How International Women’s Day began

International Women’s Day has always been a day of action, not a day for flowers and passivity!

Socialist Worker

How International Women’s Day began

This year on the 8th March we are being called upon to #BeBoldForChange and to #StrikeForRepeal. Every year, for over a century, women have had cause to march because our society values women less than men. We are paid less, promoted less often, less likely to hold office, more likely to be unemployed and more likely to be in low-paid or crappy jobs.

Half the working women of Ireland earn less than €20,000 per annum and despite last year’s #PledgeForParity, research shows that globally equal pay isn’t expected until 2168!

Globally we struggle against gender discrimination, have less access to education and suffer more from domestic and sexual violence. In Ireland we have no say over our reproductive rights.

The union-organised ‘Uprising of the 20,000’ garment workers in New York in 1909 for better pay and working conditions was the first Women’s Day march and the tragic Triangle Factory fire in Manhattan 1911 proved to the world exactly how right they were to protest.

The textile factory caught fire with its workers locked inside (so they couldn’t take unauthorised breaks) and 146 people (123 women) were killed. For most women in the Western world things have improved but globally the same desperate working conditions still exist; look at the 2013 Savar building collapse in Bangladesh which killed 1129 people, mainly women, in an unsafe garment factory who were forced to go to work or to lose a month’s pay!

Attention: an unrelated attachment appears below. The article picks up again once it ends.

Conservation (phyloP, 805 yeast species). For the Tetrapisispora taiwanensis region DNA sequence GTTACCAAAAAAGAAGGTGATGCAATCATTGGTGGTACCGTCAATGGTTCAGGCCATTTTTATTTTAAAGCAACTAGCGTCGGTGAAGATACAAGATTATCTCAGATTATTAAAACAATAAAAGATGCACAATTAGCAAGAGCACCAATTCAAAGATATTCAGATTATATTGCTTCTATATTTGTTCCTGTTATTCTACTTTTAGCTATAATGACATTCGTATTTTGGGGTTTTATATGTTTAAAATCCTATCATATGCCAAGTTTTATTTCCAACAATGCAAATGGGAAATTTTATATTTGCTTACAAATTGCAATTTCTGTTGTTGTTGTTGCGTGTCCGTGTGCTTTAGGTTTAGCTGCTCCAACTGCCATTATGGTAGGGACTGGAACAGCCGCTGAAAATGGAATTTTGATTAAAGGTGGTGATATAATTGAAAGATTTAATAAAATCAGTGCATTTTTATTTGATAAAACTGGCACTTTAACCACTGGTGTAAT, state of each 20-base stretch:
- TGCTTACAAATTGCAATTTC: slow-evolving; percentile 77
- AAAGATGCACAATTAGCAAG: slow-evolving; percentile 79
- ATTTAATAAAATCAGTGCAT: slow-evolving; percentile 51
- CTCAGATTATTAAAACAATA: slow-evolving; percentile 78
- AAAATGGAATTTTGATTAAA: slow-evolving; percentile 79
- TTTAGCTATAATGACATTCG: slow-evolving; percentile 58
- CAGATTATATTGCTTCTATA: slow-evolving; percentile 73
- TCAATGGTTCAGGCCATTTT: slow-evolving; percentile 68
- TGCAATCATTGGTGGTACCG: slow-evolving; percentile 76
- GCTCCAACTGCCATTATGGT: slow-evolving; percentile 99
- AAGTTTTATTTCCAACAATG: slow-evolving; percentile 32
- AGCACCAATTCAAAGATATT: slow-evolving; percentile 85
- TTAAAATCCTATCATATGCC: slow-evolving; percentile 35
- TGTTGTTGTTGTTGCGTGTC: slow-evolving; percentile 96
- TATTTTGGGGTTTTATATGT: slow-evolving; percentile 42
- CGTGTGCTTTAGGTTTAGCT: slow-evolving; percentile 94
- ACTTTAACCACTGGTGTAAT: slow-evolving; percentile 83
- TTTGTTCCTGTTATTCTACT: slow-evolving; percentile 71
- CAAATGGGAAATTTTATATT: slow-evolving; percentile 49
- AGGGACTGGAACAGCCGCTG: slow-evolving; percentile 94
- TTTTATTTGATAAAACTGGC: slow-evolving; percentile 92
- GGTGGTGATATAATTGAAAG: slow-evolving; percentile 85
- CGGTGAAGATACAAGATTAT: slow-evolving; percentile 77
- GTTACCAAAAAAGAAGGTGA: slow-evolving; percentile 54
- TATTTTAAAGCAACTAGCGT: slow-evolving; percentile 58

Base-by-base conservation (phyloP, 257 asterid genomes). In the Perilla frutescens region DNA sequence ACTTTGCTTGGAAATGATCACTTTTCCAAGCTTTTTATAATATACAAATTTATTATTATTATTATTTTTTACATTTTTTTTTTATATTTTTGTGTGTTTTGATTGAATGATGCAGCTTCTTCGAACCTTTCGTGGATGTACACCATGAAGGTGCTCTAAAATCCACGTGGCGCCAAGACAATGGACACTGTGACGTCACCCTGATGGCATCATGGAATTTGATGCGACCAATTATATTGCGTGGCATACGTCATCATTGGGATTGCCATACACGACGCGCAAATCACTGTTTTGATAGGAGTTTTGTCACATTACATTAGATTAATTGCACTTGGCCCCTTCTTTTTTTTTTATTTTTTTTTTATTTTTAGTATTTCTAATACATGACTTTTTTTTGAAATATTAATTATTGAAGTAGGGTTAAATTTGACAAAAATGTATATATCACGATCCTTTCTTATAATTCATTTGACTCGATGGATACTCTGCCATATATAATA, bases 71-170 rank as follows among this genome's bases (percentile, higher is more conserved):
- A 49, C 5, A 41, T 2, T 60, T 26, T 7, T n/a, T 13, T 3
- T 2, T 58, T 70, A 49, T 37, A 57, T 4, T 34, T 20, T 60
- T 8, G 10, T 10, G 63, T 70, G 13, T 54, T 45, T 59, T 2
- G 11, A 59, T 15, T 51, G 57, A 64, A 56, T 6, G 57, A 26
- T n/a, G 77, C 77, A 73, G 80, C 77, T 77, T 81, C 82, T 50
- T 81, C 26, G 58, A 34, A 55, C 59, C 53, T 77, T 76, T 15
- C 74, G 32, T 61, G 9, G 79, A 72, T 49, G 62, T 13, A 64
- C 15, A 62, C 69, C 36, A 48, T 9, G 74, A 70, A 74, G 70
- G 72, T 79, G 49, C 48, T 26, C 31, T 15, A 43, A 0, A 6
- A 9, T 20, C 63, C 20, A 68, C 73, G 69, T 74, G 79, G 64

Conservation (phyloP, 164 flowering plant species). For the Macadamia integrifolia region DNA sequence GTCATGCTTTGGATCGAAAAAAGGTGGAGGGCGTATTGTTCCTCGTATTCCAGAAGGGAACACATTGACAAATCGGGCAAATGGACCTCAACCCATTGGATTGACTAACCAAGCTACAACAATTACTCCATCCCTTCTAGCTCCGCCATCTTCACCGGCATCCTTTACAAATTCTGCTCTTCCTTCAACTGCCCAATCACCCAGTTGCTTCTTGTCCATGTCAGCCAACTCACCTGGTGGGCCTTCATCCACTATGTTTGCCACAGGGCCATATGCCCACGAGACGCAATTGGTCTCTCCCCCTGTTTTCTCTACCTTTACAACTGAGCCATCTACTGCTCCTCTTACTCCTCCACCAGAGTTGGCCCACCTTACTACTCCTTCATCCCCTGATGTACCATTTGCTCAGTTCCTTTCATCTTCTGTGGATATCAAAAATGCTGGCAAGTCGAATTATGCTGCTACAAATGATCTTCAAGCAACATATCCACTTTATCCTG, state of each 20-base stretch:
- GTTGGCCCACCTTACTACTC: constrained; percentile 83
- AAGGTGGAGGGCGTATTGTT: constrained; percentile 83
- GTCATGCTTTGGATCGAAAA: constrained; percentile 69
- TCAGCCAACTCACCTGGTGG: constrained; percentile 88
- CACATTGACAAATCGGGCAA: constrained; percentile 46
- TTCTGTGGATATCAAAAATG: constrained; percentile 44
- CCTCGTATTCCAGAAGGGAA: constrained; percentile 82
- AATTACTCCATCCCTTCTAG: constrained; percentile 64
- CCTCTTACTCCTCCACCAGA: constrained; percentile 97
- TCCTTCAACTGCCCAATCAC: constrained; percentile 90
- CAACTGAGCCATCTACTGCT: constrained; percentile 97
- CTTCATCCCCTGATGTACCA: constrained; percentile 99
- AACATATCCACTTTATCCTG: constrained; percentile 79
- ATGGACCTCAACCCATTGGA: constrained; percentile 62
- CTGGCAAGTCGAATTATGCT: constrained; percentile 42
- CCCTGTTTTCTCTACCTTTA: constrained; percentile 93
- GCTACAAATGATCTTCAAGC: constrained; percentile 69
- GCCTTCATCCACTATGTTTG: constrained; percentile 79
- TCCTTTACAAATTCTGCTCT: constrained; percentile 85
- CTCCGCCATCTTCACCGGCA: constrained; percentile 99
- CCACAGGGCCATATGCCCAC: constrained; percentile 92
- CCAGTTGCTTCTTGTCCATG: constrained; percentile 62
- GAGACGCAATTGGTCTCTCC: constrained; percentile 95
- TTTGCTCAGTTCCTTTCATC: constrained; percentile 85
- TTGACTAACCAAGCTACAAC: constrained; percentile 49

In 1910 over 100 women from 17 countries attended the 2nd International Conference of Working Women. A Marxist and socialist, Clara Zetkin, tabled the idea of an International Women’s Day which was unanimously accepted. She proposed that every year in every country there should be a celebration on the same day – a Woman’s Day – to press for their demands: the right to vote, the right to work, and the right to hold office. From inception it was a day for women to demand their rights, and in 1911 it brought over a million women and men to rallies for exactly that.

(pic) Clara Zetkin

In 1917 Russian women’s strike for “bread and peace” began on International Women’s Day. It started the Russian Revolution and forced the Tsar to abdicate and the Provisional Government to grant women the right to vote. Many countries have marked the day annually since 1910, but it’s become globally recognised since the UN in 1977 declared 8th March as International Women’s Day.

IWD was forged from anger, struggle, oppression and the realisation, amidst war and starvation, that equality for women is a vital step in the struggle towards equality for all. 2017 has brought women on their feet with the powerful Million Woman March against a sexist bigoted President.,

Now on the 8 March we ‘Strike for Repeal’!

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